Friday, 14 July 2006

Distribution of Pb Isotopes in Different Soil Phases Using Tessier et al.'s Sequential Extraction Scheme.

Eric T. Tangumonkem and William Manton. Geosciences Department University of Texas at Dallas, Richardson, TX Box 830688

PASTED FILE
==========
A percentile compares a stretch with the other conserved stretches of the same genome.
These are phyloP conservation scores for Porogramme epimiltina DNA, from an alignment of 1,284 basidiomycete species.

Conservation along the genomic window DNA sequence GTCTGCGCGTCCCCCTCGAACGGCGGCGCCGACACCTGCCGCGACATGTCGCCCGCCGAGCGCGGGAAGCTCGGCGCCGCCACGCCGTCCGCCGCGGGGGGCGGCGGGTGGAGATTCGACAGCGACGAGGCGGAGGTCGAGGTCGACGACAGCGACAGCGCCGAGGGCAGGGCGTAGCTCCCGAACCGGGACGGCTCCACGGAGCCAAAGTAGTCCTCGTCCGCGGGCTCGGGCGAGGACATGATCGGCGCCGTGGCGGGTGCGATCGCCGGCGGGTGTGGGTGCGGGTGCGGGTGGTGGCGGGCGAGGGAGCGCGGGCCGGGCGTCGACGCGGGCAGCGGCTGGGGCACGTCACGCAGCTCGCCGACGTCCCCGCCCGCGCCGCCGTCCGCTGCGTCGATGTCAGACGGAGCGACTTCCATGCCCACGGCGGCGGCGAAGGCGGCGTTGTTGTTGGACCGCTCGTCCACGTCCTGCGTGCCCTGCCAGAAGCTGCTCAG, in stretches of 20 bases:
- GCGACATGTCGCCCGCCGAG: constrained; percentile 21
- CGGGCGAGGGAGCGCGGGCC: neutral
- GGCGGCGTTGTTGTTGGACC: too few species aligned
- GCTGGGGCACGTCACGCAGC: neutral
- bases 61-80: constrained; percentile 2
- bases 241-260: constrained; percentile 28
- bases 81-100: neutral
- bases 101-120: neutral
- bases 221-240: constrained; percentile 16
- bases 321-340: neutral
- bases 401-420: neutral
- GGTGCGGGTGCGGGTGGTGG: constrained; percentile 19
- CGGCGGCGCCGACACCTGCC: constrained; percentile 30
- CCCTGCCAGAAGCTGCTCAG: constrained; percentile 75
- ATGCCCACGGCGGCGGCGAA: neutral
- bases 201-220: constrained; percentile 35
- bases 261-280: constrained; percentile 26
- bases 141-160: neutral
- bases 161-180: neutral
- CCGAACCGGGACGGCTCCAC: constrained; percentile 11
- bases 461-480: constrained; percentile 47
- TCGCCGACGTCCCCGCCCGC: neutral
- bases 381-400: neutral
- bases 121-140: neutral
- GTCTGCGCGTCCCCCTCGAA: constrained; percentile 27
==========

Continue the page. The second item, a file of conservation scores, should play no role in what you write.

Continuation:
A long standing question regarding soil sequential extraction techniques is whether they redistribute the elements being investigated. If soils derived from geologically old rocks are analysed Pb may provide a means of detecting redistribution, because different soil phases may have different isotope ratios inherited from progenitor minerals with different U/Pb and Th/Pb ratios. Accordingly, three Canadian soil standards TILL1, TILL3, and  SO2, were studied  and the antiquity of their source rocks confirmed by model Sm-Nd ages of the soils which were 1.5 Ga for SO-2, and TILL-1, and 2.5 Ga for TILL-3 (1Ga = 109 years). The standard SRM 2709 from a Californian agricultural soil was also studied. Thermal ionization was used and Pb isotope ratios and concentrations were simultaneously measured with a 205Pb spike on a Finnigan MAT 261 mass spectrometer. In Tessier et al's method the exchangeable fraction is extracted with MgCl2, the carbonate with NaAc, the Mn-Fe oxides with hot hydroxylamine and the organic with H2O2. The Pb contents of all reagents was <50 pg/mL. All extractions were done in triplicate and good agreement in both concentration and isotope ratio obtained. In all four soils, the amount of Pb increased in the order: exchangeable (0.004-0.11 ppm), carbonate (0.49-2.4 ppm), organic (1.0-2.7 ppm), and Mn–Fe oxides (2.5-9.1 ppm). The residual was 10.6-14.2 ppm and amounted to between 40 and 75% of the Pb processed. The agricultural soil SRM 2079 was isotopically homogeneous as might be expected for a soil derived from young rocks, but large variations were found in the Canadian soils. In 208Pb/207Pb vs. 206Pb/207Pb plots, residual silicates, whole soil, Mn-Fe oxides and organic material were collinear with the organic material having the most radiogenic Pb. Exchangeable and carbonate Pb lay off the line, but in no consistent manner. Redistribution implies homogenization and since each phase had its own Pb ratio, Tessier et al's method appears robust. The most interesting result is that if the ratios 206Pb/204Pb vs. 207Pb/204Pb are plotted for the residual, the whole soil, the Mn-Fe Oxides and the organic phases, good isochrons are obtained for SO-2 and TILL-3 with apparent ages of 1.73 and 2.91 Ga which reflect the model Sm-Nd ages. It is difficult to understand how recently formed secondary minerals can reflect the age of the progenitor materials. Possibly the organic phase is ubiquitous and binds the radiogenic Pb, perhaps from grain boundaries, that is the first to be released by weathering. The Mn-Fe phase forms later and takes Pb from the crystal lattices as weathering progresses. In the 208Pb/207Pb vs. 206Pb/207Pb plots the carbonate and exchangeable Pb appears to the most recent and derived from a high U/Th source possibly limestone in the case of SO-2 and from a low U/Pb source, possibly feldspars in the case of TILL-1. It remains to be seen whether these interpretations hold up under other sequential extraction schemes.



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